Anti-Islam filmmaker in hiding after protests in Egypt and Libya

Protesters destroy an American flag pulled down from the U.S. embassy in Cairo, Egypt, on Tuesday, Sept. 11, 2012. Egyptian protesters, largely ultra conservative Islamists, have climbed the walls of the U.S. embassy in Cairo, went into the courtyard and brought down the flag, replacing it with a black flag with Islamic inscription, in protest of a film deemed offensive of Islam. (AP Photo/Mohammed Abu Zaid)

Protesters destroy an American flag pulled down from the U.S. embassy in Cairo, Egypt, on Tuesday, Sept. 11, 2012. Egyptian protesters, largely ultra conservative Islamists, have climbed the walls of the U.S. embassy in Cairo, went into the courtyard and brought down the flag, replacing it with a black flag with Islamic inscription, in protest of a film deemed offensive of Islam. (AP Photo/Mohammed Abu Zaid)

— An Israeli filmmaker based in California went into hiding after a YouTube trailer of his movie attacking Islam's prophet Muhammad sparked angry assaults by ultra-conservative Muslims on U.S. missions in Egypt and Libya. The U.S. ambassador to Libya and three American members of his staff were killed.

Speaking by phone Tuesday from an undisclosed location, writer and director Sam Bacile remained defiant, saying Islam is a cancer and that the 56-year-old intended his film to be a provocative political statement condemning the religion.

Protesters angered over Bacile's film opened fire on and burned down the U.S. consulate in the eastern Libyan city of Benghazi. Libyan officials said Wednesday that Ambassador Chris Stevens was killed Tuesday night when he and a group of embassy employees went to the consulate to try to evacuate staff as the building came under attack by a mob firing machine guns and rocket propelled grenades.

In Egypt, protesters scaled the walls of the U.S. embassy in Cairo and replaced an American flag with an Islamic banner.

"This is a political movie," said Bacile. "The U.S. lost a lot of money and a lot of people in wars in Iraq and Afghanistan, but we're fighting with ideas."

Bacile, a California real estate developer who identifies himself as an Israeli Jew, said he believes the movie will help his native land by exposing Islam's flaws to the world.

"Islam is a cancer, period," he said repeatedly, his solemn voice thickly accented.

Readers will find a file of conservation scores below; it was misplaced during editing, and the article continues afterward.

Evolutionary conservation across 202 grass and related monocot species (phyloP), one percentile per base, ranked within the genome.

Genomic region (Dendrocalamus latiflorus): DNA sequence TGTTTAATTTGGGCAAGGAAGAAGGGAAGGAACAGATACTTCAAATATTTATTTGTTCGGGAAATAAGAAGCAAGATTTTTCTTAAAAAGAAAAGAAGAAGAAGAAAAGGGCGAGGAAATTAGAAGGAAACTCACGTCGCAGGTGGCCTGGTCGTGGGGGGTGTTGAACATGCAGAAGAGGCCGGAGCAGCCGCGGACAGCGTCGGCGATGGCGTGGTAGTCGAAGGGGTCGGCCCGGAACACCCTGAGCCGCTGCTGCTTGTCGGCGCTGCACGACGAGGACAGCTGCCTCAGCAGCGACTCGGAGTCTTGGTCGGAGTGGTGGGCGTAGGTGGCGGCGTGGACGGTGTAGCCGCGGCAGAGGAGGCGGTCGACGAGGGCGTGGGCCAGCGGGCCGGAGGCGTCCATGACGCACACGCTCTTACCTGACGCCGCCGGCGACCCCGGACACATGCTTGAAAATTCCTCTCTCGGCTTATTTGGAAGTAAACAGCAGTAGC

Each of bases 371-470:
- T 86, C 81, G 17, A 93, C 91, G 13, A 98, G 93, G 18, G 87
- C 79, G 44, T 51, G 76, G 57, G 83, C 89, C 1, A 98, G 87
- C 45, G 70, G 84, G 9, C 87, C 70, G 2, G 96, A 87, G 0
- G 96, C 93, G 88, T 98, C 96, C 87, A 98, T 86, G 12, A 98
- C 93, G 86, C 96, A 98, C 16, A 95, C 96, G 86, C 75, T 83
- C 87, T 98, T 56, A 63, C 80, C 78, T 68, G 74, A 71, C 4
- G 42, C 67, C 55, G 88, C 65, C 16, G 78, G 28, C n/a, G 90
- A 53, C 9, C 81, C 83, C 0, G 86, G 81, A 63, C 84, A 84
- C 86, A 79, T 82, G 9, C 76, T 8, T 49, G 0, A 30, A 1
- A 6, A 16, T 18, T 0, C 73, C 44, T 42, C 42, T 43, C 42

The two-hour movie, "Innocence of Muslims," cost $5 million to make and was financed with the help of more than 100 Jewish donors, said Bacile, who wrote and directed it.

The film claims Muhammad was a fraud. The14-minute trailer of the movie that reportedly set off the protests, posted on the website YouTube in an original English version and another dubbed into Egyptian Arabic, shows an amateur cast performing a wooden dialogue of insults disguised as revelations about Muhammad, whose obedient followers are presented as a cadre of goons.

It depicts Muhammad as a feckless philanderer who approved of child sexual abuse, among other overtly insulting claims that have caused outrage.

Muslims find it offensive to depict Muhammad in any manner, let alone insult the prophet. A Danish newspaper's 2005 publication of 12 caricatures of the prophet triggered riots in many Muslim countries.

Though Bacile was apologetic about the American who was killed as a result of the outrage over his film, he blamed lax embassy security and the perpetrators of the violence.

"I feel the security system (at the embassies) is no good," said Bacile. "America should do something to change it."

A consultant on the film, Steve Klein, said the filmmaker is concerned for family members who live in Egypt. Bacile declined to confirm.

Klein said he vowed to help Bacile make the movie but warned him that "you're going to be the next Theo van Gogh." Van Gogh was a Dutch filmmaker killed by a Muslim extremist in 2004 after making a film that was perceived as insulting to Islam.

"We went into this knowing this was probably going to happen," Klein said.

Bacile's film was dubbed into Egyptian Arabic by someone he doesn't know, but he speaks enough Arabic to confirm that the translation is accurate. It was made in three months in the summer of 2011, with 59 actors and about 45 people behind the camera.

The full film has been shown once, to a mostly empty theater in Hollywood earlier this year, said Bacile.

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